Legislation would renew those provisions and provide apparel products produced in ATPA countries same tariff and quota preferences available to products manufactured in Caribbean Basin Initiative (CBI) region. Legislation, if enacted as introduced, would provide duty-free and quota-free access to apparel products assembled or cut in ATPA countries using US-manufactured yarn and fabric. Representatives from Andean countries have agreed that up to 100,000 jobs are at risk because companies will relocate to CBI unless ATPA countries receive equal treatment.

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Effort Launched to Force New Ergonomic Regulation

Congress' rollback of Occupational Safety and Health Administration (OSHA) ergonomics regulation (see March 9 Cotton's Week) continued to draw comment, with several Senators launching effort to force new regulation in 2 years on behalf of California and other states that have such standards.

Proposed amendment to bankruptcy reform act would have required Labor Department to finalize rule that addresses work-related ergonomic hazards within 2-year period. New rule would set forth in clear terms when employers would have to act to address hazards as well as measures required of employer under rule. There is strong support for having Senate go on record in support of relatively quick action by Bush Administration on issue. Labor Secretary Chao has indicated that department intends to revisit issue and work to create workable ergonomics standard.

Organized labor is urging workers to file ergonomic complaints that would require OSHA inspections. In other actions, independent standard setting organization, American National Standards Institute (ANSI), circulated draft standard that could become de facto standard along with threshold limit values being adopted by American Conference of Governmental Industrial Hygienists until there is OSHA standard. North Carolina repealed its standard, which covered all industries, through declaratory ruling issued March 6.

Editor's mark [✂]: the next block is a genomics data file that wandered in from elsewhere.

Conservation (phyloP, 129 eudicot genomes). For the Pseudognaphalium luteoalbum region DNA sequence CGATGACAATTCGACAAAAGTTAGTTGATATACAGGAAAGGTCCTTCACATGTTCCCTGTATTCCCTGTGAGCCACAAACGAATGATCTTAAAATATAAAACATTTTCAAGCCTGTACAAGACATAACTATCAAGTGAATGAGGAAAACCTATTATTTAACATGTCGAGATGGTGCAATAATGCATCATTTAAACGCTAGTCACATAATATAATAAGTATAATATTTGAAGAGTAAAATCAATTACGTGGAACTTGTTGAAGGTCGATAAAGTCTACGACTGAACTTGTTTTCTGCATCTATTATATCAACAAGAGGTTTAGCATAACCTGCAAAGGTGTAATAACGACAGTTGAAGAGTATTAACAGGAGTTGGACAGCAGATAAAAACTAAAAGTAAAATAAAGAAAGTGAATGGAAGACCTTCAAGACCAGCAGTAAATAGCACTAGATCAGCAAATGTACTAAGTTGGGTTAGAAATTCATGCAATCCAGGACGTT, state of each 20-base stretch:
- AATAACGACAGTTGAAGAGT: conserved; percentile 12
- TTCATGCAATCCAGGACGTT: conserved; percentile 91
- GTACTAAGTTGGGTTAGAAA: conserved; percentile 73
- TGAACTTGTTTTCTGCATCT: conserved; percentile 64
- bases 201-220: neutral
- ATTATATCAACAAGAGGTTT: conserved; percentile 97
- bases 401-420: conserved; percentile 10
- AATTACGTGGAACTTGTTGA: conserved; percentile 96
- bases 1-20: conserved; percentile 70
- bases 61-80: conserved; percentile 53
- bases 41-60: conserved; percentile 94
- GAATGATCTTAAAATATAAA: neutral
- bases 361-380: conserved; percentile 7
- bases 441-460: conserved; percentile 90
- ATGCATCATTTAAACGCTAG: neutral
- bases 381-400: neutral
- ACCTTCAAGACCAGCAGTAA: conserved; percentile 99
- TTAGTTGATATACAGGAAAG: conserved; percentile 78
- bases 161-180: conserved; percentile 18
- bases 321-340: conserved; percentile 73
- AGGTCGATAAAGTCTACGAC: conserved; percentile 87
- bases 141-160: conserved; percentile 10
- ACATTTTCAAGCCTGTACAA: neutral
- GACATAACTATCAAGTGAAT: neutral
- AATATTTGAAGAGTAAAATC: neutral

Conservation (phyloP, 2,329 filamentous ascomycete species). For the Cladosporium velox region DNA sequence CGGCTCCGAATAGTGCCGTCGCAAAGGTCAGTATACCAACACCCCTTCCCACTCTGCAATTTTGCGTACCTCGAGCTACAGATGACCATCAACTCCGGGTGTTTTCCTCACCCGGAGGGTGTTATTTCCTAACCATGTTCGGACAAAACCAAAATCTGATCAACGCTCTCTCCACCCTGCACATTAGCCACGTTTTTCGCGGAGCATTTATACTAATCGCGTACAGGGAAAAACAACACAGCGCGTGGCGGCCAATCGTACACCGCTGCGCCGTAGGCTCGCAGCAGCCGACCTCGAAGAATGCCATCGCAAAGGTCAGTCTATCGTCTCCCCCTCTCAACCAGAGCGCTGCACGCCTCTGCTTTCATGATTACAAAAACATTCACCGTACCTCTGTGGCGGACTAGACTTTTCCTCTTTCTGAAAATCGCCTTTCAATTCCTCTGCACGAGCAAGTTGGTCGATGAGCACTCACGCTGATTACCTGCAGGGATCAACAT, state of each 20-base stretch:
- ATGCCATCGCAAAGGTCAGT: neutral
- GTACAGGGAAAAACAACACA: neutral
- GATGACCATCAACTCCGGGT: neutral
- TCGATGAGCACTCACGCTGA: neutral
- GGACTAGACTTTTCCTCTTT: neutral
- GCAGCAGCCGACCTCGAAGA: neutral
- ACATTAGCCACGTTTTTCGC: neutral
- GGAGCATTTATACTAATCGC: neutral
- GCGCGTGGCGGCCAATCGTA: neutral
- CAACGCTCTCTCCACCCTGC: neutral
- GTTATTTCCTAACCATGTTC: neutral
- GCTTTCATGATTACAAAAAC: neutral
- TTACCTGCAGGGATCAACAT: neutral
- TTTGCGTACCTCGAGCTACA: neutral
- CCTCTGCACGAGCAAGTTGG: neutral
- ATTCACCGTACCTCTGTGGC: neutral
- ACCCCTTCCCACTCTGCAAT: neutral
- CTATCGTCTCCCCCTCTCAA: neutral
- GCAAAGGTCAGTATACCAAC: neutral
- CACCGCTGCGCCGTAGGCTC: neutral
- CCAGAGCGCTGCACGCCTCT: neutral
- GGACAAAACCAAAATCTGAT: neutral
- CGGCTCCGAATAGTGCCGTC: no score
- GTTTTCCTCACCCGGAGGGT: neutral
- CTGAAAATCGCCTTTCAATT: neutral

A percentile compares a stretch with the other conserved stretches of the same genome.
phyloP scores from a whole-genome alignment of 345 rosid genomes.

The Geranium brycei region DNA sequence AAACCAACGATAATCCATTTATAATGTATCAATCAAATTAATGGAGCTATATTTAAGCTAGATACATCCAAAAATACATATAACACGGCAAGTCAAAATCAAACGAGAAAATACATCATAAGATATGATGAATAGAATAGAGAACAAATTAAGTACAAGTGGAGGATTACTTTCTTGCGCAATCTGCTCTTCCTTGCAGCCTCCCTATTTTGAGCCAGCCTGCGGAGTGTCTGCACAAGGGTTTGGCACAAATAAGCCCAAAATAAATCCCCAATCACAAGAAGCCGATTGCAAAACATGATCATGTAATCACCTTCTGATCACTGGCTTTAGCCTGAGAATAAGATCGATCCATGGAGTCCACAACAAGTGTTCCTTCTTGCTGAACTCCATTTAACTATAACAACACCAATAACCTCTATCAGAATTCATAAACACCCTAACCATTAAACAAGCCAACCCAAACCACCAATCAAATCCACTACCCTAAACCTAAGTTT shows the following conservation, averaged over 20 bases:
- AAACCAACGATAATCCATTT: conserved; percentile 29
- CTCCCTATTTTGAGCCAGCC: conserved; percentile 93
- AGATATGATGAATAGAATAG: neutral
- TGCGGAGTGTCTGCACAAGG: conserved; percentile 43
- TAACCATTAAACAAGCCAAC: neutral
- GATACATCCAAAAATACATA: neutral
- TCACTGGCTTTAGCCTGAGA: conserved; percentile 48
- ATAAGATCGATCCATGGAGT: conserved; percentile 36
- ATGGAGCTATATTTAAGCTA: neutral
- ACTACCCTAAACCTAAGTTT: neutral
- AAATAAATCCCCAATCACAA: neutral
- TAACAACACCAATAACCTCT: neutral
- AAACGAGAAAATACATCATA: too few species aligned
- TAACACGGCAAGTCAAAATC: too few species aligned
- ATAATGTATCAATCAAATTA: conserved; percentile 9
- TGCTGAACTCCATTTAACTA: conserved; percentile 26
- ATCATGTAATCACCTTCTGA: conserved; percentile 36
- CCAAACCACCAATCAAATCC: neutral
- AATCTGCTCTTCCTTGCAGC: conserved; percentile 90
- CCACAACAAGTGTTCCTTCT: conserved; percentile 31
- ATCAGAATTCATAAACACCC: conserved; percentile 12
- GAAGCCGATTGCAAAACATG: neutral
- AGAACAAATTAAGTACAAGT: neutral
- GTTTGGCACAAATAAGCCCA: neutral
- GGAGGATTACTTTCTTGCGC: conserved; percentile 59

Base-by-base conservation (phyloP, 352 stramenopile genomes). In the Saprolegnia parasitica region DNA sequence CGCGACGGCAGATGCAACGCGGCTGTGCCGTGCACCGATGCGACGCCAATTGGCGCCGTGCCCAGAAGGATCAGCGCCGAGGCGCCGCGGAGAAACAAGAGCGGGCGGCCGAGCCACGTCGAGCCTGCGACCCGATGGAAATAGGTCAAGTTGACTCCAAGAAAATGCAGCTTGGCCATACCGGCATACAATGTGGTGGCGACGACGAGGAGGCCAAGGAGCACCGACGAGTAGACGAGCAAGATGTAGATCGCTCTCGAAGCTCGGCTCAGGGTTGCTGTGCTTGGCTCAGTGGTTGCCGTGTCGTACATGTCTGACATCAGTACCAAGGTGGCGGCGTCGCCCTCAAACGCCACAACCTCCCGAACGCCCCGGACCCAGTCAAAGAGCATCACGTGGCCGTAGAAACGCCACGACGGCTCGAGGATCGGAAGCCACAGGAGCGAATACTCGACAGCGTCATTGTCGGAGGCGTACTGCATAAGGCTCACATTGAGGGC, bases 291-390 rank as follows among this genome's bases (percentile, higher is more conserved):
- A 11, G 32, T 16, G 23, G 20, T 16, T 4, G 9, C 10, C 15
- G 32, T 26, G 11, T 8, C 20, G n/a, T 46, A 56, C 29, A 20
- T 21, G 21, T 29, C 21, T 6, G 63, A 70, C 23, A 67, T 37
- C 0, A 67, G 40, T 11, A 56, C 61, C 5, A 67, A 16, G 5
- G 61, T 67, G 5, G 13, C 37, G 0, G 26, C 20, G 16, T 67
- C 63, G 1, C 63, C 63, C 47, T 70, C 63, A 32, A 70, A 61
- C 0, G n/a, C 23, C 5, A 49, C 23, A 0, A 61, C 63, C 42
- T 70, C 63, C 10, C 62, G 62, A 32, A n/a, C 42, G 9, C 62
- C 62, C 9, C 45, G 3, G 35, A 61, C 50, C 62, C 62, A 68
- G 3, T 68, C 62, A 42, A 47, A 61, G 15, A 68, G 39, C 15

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NAS Panel Says More Research Needed on Bt Crops

In report commissioned by EPA and released March 15, National Academy of Sciences (NAS) said more research is needed to determine impact of biotech crops on environment and to assess health risks of such ag technology. EPA is considering whether to renew registrations for Bt varieties of cotton, corn and potatoes that expire in September.

Scientists looked at need for further study, effect of technology's impact on insects, biodiversity and economic benefits of such crops.

"Because of the general concern about the environmental consequences of horizontal gene transfer, the possibility of the transfer of transgenes from plants to microorganisms in soil warrants further study," panel wrote in report. Regarding impact on insects, report states, "With the large plantings of Bt corn and Bt cotton that are now common in many states, the effects of these crops on non-target organisms should now be tested directly in the field."

As to economic benefits of such crops, panel expressed "broad concern" that level of EPA's benefit estimates is not in balance with risk assessment.